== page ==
Cyber risk, information security, privacy and compliance services to business thought leaders.
20 Jul 2017

How Will Information Security Support GDPR Compliance?

July 20th, 2017
Adam Stone, Principal and Chief Privacy Officer

How Will Information Security Support GDPR Compliance?

The effective date of the EU’s General Data Protection Regulation (GDPR) advances like a slow-motion tsunami rolling across the Atlantic. Yet despite the rising swell, many US organizations that trade in the EU are still on the fence, trying to figure out if and how GDPR will affect their business, according to a recent survey (PDF) by NTT Security.

For those who have gotten past that first hurdle, there appears to be lingering confusion about the role the information security function plays in meeting GDPR compliance requirements. Lack of awareness of GDPR’s mandates may create a false sense of confidence emerging from a mindset that the EU’s data protection imperatives are areas that only data privacy professionals and attorneys worry about.

On the opposite spectrum are those who reason that their firms have GDPR covered, due to the IT security controls they have in place. Though prominent features of a robust data protection program, safeguards like firewalls, encryption, and network monitoring tools do not address the need for new or enhanced business processes in support of GDPR compliance. Indeed, as Kevin Townsend, Senior Contributor at SecurityWeek puts it, “GDPR is not just about security and the prevention of breaches — it’s just as much about how personally identifiable data is handled.” In other words, firms still stuck in the “security is an IT thing” mindset must break past this fallacy and address GDPR-enabling information security controls in a holistic manner.

Assuming the arguments above convince the reader, the next logical question on your mind should be: how much will it cost (in time and resources) our organization to comply with GDPR’s security requirements? To find an answer, information security leaders should conduct an assessment that identifies the overlaps and gaps between their current governance structure and GDPR’s standards. The assessment should seek information on all three classes (administrative, physical, and technical) of information security controls.

Now, here’s the good news. Firms that have committed to faithfully implementing an industry-accepted framework are well on their way towards supporting GDPR compliance. In fact, the GDPR Article 32 strongly encourages organizations to certify compliance with a leading information security framework, such as ISO/IEC 27001/2 or 27018 (for cloud providers). Though there is, at the moment, no mechanism enabling organizations to “certify compliance” with guidelines like NIST CSF or the Baldrige Cybersecurity Excellence Builder, adherence framework may also reflect positively on one’s information security program.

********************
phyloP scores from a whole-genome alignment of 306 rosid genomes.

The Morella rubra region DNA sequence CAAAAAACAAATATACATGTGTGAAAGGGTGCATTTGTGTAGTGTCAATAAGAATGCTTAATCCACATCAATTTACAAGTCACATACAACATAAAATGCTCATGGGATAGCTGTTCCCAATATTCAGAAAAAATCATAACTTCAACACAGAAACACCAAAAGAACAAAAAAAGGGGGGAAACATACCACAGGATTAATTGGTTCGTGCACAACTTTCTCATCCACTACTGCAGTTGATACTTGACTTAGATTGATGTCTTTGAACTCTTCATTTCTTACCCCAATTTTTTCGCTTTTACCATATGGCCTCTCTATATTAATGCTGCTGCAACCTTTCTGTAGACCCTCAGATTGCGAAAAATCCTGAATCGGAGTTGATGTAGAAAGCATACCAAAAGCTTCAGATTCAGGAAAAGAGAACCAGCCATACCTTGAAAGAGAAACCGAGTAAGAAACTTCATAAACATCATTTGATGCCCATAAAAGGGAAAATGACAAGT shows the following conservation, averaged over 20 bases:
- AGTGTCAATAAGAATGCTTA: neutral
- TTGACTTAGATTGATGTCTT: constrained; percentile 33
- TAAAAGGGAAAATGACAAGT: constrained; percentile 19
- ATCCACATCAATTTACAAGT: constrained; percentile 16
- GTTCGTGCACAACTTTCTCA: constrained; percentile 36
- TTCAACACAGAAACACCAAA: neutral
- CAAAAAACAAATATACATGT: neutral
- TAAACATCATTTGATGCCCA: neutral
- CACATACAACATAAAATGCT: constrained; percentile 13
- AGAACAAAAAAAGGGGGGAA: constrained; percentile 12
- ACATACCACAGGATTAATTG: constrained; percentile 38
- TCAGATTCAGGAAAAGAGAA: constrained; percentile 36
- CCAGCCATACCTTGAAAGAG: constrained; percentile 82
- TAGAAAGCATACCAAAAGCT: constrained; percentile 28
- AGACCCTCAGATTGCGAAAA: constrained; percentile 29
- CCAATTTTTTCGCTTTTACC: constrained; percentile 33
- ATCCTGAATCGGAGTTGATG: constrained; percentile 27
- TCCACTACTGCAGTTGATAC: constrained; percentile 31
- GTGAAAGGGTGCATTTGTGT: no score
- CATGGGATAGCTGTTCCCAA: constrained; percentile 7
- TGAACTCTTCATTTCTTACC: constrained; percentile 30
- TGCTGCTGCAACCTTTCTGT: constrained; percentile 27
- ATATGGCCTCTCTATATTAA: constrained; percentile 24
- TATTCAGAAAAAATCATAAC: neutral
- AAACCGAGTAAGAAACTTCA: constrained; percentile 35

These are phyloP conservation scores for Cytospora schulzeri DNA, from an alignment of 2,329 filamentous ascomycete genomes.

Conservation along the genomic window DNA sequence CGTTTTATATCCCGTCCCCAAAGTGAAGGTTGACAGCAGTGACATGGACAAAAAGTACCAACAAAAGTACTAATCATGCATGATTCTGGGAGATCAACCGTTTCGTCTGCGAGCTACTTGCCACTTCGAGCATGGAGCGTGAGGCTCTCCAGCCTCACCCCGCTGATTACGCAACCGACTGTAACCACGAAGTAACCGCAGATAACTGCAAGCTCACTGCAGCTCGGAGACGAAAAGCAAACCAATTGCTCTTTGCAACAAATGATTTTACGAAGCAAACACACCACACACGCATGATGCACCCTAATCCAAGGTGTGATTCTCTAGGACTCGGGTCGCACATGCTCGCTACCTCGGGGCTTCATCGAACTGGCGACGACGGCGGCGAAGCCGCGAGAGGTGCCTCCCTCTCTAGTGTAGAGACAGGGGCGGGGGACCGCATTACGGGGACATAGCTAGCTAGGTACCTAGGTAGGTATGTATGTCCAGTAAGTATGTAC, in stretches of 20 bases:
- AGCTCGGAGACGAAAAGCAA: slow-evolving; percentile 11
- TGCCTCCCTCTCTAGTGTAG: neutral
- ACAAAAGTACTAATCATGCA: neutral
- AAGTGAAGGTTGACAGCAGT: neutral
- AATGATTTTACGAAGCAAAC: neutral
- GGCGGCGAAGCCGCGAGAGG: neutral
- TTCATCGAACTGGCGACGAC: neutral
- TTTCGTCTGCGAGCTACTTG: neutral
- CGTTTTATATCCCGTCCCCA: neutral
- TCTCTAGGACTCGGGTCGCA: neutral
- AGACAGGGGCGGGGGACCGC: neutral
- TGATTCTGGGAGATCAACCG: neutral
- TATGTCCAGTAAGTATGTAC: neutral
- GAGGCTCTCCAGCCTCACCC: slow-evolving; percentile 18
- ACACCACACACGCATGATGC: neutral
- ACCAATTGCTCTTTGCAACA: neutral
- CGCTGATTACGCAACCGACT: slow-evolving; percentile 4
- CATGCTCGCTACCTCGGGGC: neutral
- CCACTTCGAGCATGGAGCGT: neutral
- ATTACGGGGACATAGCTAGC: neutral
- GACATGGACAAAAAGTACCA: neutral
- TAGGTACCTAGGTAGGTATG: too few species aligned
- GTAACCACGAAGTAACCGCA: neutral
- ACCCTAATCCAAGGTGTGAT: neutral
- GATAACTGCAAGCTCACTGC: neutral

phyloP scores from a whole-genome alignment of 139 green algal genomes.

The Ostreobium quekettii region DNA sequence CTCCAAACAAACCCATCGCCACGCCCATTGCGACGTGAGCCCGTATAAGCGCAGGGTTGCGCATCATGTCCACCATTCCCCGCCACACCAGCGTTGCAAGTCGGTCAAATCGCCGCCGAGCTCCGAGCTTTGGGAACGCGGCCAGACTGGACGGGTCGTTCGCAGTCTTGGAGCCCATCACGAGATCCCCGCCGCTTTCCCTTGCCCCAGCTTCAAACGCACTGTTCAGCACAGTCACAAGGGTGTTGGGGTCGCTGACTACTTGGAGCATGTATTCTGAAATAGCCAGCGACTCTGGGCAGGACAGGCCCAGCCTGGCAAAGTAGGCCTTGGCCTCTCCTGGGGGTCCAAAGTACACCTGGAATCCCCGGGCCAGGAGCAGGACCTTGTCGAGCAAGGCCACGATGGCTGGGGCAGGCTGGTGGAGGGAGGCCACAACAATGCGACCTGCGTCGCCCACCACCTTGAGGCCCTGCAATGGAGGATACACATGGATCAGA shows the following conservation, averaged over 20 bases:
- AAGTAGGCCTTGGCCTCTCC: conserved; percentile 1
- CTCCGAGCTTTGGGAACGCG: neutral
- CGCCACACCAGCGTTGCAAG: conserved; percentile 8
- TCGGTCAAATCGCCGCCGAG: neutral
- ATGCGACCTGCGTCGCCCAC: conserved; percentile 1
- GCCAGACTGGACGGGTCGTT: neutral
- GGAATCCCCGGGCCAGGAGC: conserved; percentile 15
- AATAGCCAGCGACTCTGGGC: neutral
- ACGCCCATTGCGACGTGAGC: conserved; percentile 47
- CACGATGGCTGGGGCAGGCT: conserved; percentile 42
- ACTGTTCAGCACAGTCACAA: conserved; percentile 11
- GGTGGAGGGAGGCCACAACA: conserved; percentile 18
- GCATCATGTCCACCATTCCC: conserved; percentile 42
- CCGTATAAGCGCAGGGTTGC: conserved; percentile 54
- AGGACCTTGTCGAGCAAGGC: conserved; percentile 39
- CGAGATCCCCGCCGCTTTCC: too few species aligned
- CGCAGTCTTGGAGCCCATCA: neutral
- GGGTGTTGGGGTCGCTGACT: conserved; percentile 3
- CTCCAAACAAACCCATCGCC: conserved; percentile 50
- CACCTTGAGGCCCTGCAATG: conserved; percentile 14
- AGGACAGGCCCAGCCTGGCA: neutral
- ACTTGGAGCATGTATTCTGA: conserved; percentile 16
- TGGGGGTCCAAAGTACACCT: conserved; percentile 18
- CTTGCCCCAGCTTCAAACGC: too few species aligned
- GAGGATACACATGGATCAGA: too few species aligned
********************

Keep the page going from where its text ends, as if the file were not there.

The bottom line: US-based organizations need to quickly reconcile any misunderstandings about GDPR’s impact on the information security function, if they want to continue participating in today’s digital economy. Once firms acknowledge their obligations, the next major step is to conduct a GDPR readiness assessment to identify potential gaps in coverage. For those organizations who want to evaluate the quality and maturity of their GDPR-supporting information security processes, we recommend using a platform built for this purpose.

Adam Stone is Principal Consultant and Chief Privacy Officer for Twin Cities-based Secure Digital Solutions, LLC. SDS’ experienced data privacy and security professionals stand ready to assist your organization as you prepare for GDPR compliance. Choosing a SDS as your trusted advisor will help ensure that your efforts have maximum impact, even with limited budgets and resources. Contact Secure Digital Solutions today to learn more!

Now you can quickly identify, measure, prioritize and communicate the maturity of your information security processes using the industry-leading TrustMAPP® platform. Check us out at or call 952-544-0234.

19 Jul 2016

Briefing on Cybersecurity Best Practices – July 20th, 2016

Client Briefing on Cybersecurity Best Practices – 7/20/2016

Wednesday, July 20, 2016 from 7:30 AM – 9:00 AM